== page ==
Is Bond Market Whispering Inflation As 3 Year TSY Prices At Highest Yield Since October?

Tyler Durden's picture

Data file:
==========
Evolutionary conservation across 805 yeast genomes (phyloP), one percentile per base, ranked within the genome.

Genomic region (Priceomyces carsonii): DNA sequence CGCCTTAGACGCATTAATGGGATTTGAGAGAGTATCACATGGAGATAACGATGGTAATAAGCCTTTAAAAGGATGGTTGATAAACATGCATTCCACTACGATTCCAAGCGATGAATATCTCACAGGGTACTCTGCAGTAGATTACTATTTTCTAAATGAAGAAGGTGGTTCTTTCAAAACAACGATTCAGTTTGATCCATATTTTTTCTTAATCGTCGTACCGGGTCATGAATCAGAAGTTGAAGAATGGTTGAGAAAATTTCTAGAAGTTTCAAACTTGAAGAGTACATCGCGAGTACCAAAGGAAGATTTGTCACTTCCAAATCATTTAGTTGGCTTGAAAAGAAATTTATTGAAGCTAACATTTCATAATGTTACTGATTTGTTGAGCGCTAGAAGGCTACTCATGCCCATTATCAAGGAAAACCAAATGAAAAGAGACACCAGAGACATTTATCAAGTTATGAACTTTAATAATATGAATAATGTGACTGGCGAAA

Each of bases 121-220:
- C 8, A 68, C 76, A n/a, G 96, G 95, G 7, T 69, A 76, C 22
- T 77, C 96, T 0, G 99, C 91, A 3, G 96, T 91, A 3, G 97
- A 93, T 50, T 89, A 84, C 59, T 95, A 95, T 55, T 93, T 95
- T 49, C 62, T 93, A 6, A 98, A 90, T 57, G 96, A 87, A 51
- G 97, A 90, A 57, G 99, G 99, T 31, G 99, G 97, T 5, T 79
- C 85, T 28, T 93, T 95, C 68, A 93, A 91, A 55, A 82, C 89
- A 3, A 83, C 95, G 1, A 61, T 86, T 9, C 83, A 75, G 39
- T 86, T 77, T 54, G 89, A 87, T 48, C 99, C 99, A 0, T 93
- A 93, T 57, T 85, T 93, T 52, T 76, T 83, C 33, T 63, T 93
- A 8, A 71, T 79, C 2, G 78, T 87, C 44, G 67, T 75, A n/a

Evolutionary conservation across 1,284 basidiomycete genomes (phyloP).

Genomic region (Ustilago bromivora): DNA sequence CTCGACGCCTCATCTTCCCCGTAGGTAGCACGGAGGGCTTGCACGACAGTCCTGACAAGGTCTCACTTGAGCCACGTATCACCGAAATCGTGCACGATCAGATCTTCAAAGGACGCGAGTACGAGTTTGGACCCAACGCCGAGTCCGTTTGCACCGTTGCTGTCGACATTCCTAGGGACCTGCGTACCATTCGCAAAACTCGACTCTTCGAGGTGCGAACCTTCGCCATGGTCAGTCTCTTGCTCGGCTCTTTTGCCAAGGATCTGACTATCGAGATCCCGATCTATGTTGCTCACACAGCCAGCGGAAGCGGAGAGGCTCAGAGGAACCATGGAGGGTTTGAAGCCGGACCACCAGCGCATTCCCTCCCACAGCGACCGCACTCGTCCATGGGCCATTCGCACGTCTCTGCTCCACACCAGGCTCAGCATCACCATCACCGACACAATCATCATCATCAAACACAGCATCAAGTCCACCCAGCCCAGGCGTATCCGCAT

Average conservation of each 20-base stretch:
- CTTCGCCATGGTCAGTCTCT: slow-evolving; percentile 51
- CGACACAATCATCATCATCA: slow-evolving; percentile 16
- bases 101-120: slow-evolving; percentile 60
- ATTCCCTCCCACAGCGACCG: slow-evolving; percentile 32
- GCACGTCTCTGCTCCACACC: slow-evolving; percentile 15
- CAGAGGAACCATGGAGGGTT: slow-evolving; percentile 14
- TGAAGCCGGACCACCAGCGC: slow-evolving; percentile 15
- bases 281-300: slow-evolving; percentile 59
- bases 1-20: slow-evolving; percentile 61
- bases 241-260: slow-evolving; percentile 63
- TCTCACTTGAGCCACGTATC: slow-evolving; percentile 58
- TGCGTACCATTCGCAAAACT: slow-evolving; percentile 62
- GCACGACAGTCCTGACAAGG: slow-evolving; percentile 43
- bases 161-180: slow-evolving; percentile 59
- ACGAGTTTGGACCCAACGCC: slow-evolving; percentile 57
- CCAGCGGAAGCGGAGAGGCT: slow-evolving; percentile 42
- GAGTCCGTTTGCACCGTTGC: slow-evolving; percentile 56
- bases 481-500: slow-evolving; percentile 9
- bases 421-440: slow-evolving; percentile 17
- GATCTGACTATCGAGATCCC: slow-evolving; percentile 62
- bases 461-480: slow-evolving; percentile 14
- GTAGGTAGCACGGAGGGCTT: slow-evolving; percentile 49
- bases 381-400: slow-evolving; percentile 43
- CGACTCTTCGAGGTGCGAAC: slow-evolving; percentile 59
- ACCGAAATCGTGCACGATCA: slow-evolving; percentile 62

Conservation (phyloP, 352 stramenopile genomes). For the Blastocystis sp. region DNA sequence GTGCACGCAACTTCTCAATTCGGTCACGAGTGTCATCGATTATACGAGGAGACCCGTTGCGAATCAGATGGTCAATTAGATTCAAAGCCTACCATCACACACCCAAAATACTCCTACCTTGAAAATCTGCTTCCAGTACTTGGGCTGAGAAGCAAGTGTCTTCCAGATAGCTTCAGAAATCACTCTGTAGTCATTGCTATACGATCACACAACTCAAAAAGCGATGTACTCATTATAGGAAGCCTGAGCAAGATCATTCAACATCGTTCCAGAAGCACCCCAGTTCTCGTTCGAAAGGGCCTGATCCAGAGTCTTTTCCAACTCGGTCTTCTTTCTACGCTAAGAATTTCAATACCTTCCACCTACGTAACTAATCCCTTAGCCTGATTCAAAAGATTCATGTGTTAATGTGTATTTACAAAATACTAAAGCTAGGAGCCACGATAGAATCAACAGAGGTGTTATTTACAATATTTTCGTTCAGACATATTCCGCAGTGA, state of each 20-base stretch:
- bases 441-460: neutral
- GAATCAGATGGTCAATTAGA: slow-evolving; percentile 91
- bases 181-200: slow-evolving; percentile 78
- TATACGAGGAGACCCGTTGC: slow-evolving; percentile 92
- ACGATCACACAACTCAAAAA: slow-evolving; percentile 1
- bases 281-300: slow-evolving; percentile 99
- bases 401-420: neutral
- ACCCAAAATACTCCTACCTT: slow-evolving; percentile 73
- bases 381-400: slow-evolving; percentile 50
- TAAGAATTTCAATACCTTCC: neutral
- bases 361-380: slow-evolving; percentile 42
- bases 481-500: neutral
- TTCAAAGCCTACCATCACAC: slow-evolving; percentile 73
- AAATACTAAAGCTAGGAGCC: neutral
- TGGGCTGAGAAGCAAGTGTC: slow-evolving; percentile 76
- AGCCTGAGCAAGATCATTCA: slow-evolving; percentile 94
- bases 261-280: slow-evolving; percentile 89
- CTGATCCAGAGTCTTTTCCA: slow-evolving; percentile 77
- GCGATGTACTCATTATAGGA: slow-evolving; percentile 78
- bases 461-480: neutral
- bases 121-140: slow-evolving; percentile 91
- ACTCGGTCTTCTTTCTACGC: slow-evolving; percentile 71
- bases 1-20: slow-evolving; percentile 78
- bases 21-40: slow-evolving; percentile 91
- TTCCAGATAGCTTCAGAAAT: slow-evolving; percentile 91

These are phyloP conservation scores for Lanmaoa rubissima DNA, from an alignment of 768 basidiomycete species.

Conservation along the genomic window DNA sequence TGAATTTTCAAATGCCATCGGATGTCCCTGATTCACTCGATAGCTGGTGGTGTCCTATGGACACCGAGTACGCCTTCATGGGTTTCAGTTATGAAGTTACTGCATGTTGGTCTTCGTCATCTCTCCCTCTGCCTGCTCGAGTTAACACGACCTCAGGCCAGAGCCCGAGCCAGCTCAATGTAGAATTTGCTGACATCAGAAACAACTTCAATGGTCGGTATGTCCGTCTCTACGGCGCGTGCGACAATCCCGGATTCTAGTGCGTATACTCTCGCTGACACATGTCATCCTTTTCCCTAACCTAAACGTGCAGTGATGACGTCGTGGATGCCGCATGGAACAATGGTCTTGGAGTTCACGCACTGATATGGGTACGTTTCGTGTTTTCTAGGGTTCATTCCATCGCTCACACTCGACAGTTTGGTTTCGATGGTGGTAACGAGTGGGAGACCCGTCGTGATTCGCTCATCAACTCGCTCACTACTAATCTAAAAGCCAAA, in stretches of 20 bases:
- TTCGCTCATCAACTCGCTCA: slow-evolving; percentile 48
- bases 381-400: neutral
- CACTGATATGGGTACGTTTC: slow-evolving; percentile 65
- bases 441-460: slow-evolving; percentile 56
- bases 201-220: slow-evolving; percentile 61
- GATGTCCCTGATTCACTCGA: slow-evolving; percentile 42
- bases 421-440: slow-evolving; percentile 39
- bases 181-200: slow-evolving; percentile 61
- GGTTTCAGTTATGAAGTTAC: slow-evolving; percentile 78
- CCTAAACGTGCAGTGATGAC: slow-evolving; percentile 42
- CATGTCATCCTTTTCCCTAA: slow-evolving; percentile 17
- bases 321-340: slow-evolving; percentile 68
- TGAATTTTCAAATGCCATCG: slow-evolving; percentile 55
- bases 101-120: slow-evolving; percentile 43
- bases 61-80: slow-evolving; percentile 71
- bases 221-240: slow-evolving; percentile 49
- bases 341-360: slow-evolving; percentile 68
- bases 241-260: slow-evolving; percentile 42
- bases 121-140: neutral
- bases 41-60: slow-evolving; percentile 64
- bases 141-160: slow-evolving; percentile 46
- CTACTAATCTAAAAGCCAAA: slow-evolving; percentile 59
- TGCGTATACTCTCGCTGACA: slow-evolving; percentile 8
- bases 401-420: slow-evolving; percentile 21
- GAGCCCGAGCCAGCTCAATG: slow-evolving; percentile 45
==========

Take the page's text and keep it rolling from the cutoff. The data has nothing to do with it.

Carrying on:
The jump in yield from 0.347% to 0.456% may not sound like much, but that is what just happened following the pricing of the latest $32 billion in 3 Year paper, which came at the highest rate since October's 0.544%. And considering that anything under 3 years is virtually risk free courtesy of ZIRP, this move is actually far more pronounced than it appears on the surface. Also, that the auction closed with a 0.1 bps tail is hardly too notable, although it does show that gradually interest for short-term paper may be decreasing as the Fed may be forced to not only not do QE if inflation courtesy of all the other central banks persists, but have to shorten its ZIRP through 2014 forecast. Auction internals were broadly in line, with a 3.436 Bid to Cover coming in slightly above the LTM average of 3.356. Dealers took down 56.5% of the auction, with Indirects holding 34.6% and Directs left with 8.9%. So the questions begin: is this the auction that heralds concerns of imminent inflation through the bond market (sending the 10 Year lower), and is this ultimately the market negative event, because while stocks may be pushing higher on the rotation out of bonds, all this means is that there will be no more easing for a long time.